Metal Frame is not as much a concern as the framing has "holes" between the framing members. The "holes" need to be larger than the amplitude of the frequency in order for the wave to pass the metal obstacle. Same principle as the holes in the window of your microwave....big enough to let the visible light to pass through the window but small enough to block the microwave energy waves which have a larger amplitude. Those waves hitting the framing members will, of course, be blocked. If a home is clad with radiant barrier and radiant decking then the only wifi and cell waves inside will be those entering through the windows. Also note that if the windows have a radiant blocking configuration (such as aluminium particles in the glass) then some of the wifi and cell signals can be reflected as well by the glass. If you are experiencing wifi and cell difficulties in your home then you can purchase an external antenna with a cable to pass through the barriers and then be rebroadcast inside the structure. Steel siding and particularly steel roofing are really good at blocking signals. I am not an expert in radio signals but I suspect that a radiant barrier/steel roof which is bonded to ground will block more signals than one which is not. In the olden days a TV antenna could be placed in a position as to pickup a reflection of the TV signals from a nearby metal roof as well as the desired signals from the broadcast tower. This would result in a picture with a "shadow".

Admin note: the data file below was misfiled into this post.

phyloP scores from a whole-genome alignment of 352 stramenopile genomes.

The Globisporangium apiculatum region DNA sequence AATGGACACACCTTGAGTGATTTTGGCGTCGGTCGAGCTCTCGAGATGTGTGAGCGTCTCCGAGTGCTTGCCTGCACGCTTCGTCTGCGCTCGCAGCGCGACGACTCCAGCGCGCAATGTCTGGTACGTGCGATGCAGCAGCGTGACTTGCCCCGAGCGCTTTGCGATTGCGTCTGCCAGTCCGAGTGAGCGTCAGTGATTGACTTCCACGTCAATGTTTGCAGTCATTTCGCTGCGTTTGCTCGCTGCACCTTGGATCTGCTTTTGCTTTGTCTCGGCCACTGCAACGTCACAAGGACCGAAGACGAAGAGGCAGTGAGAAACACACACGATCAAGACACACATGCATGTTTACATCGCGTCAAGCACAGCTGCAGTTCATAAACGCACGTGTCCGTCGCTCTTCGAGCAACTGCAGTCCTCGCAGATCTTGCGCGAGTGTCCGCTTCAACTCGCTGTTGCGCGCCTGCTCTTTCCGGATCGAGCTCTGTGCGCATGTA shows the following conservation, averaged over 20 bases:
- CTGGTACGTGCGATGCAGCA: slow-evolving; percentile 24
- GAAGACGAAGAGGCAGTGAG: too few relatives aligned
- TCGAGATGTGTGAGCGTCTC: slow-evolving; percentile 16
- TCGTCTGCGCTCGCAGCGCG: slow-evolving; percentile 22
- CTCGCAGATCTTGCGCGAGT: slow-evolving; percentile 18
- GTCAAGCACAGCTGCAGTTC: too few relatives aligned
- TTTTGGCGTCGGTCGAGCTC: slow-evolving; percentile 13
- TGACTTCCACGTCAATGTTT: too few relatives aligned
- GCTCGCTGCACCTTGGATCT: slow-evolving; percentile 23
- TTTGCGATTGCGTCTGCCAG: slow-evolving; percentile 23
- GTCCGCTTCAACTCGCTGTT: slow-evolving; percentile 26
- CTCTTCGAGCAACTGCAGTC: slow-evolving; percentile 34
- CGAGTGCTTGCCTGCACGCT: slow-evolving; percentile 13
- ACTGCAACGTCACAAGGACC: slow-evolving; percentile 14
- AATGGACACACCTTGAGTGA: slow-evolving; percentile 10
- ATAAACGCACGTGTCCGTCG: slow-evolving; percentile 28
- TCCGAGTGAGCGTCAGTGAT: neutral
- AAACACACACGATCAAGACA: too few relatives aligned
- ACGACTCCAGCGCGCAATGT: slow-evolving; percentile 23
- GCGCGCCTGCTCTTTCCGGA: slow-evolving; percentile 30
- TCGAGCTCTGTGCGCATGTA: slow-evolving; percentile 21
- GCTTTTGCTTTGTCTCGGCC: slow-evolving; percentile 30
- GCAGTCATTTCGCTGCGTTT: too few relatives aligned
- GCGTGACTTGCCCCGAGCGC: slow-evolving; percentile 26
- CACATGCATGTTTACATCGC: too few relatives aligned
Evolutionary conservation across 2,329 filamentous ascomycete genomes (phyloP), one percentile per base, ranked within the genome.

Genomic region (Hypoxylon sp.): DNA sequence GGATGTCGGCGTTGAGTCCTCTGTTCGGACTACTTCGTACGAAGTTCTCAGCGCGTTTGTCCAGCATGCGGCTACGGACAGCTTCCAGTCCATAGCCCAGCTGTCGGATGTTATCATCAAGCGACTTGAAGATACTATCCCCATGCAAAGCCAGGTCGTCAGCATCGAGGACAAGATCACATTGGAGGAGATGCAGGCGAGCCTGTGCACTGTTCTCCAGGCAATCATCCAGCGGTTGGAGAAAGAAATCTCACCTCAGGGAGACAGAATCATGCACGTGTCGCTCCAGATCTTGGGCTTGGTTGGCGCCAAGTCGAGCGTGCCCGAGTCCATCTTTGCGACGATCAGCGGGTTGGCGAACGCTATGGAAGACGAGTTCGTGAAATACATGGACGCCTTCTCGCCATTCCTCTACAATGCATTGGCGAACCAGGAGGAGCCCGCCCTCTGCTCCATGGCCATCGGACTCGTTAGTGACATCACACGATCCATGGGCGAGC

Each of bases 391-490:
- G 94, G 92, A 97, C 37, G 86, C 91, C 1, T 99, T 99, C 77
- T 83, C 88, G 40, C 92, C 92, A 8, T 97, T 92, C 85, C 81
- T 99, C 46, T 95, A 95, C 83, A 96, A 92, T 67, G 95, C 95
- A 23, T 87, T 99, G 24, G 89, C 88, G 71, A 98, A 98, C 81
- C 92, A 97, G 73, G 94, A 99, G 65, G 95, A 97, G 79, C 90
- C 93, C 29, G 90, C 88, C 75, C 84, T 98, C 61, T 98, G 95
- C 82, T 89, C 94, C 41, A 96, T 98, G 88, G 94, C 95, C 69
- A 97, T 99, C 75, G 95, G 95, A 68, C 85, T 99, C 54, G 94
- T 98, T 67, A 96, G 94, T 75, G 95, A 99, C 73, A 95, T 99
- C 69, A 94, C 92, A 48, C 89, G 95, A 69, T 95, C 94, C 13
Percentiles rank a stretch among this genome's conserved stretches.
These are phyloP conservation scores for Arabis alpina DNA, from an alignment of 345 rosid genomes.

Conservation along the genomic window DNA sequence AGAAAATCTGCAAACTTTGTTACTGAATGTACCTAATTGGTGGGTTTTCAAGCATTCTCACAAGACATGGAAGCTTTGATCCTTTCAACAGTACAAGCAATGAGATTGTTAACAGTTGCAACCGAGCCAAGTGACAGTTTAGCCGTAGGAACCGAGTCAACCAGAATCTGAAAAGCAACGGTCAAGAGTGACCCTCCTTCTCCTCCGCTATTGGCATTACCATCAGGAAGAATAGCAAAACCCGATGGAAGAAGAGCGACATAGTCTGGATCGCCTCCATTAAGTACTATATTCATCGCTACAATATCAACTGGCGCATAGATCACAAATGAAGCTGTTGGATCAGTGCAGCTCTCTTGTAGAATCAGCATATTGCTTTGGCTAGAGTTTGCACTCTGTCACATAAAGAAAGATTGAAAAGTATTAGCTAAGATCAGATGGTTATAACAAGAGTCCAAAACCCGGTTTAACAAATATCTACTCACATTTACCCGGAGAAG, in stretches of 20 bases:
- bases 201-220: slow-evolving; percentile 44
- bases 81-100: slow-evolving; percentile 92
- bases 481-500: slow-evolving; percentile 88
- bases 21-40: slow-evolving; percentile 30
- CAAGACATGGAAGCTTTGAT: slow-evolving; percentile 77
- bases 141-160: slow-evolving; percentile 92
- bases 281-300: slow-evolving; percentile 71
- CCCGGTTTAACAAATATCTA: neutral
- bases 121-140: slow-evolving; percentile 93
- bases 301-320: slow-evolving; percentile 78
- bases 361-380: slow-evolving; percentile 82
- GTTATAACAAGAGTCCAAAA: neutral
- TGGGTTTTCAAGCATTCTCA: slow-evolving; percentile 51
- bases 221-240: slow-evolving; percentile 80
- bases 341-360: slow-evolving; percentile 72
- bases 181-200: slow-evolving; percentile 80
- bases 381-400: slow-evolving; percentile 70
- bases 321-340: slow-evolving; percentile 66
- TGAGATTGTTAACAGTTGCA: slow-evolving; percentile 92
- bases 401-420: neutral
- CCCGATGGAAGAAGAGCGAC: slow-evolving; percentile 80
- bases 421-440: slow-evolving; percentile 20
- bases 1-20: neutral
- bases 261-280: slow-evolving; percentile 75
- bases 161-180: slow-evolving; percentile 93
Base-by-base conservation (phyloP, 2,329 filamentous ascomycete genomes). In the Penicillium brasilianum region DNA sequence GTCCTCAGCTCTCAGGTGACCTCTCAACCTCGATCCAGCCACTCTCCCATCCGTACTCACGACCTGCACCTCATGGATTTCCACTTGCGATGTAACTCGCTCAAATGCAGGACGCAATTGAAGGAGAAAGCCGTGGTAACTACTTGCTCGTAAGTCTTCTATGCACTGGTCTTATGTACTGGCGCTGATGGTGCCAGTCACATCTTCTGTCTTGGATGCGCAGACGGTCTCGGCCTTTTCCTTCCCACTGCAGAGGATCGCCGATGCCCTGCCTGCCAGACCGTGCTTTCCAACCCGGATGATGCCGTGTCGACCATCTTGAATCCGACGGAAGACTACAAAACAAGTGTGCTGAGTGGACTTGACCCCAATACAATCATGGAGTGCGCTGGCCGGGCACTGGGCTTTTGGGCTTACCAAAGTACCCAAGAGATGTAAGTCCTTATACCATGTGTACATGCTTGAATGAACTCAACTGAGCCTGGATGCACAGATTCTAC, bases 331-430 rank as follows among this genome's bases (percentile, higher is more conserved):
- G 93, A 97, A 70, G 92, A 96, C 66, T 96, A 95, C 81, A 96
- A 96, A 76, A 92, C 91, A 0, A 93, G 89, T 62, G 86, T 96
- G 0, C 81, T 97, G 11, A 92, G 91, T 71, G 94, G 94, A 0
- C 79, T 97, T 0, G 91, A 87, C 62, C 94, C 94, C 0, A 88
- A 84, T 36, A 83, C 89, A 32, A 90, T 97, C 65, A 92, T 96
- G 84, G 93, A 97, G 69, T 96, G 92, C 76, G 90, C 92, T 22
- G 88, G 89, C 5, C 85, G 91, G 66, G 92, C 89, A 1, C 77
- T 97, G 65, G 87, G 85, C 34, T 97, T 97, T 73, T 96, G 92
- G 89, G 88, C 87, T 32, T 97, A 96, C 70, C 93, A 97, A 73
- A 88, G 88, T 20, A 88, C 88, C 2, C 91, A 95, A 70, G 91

JR
    That all sounds like bunk! The house has a bad aura??

    No, but it's true. Metal buildings block radio waves. I worked in 2-way radio a bit, before the cellular explosion. We attached antannae inside and outside a metal sawmill building one time so the first aiders could use their walky-talkys. Grampa, what's a walky-talky?
    .

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  21. #21
    chris mcintyre's Avatar
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    Default Re: Not typically seen in Dallas Fort Worth

    Quote Originally Posted by Richard White View Post
    A carpenter is not equiped to frame with steel.....have engineered critera (drawings) that needs to be followed.
    Richard, what are you trying to say? (just kidding)

    The company I worked for years ago made us (carpenters) work with the company that was adding onto one of their shopping centers for 4 months, it was all metal framing.
    I hated every day of it and vowed to never ever frame with metal again, I would rather be a roofer in August.


  22. #22
    Ted Menelly's Avatar
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    Default Re: Not typically seen in Dallas Fort Worth

    Quote Originally Posted by Richard White View Post
    In almost all commercial buildings the hear/air transfer has been considered by the engineer during the design, no matter the type of construction. Most commercial buildings are block, or concrete exterior, with the steel framing only on the inside. Most all strip centers still are wood framed. We do see some buildings with thin gage steel used for the exterior walls, with foam board on the out side of that.
    Wow. Back in Mass well over 20 years ago and then the entire 20 years in Florida I saw almost all strip centers metal framed inside and out as well as most commercial buildings. I used to do Office Warehouse condos by the dozens, office building, strip centers....I cannot remember the last time I saw wood frame on any of them until I came to Texas. I just recently saw a small strip center framed completely with wood. I do believe they lost there minds or (not picking on anyone) the Mexicans new nothing of metal framing so it was cheaper form the builder

    Last edited by Ted Menelly; 04-26-2010 at 06:44 PM.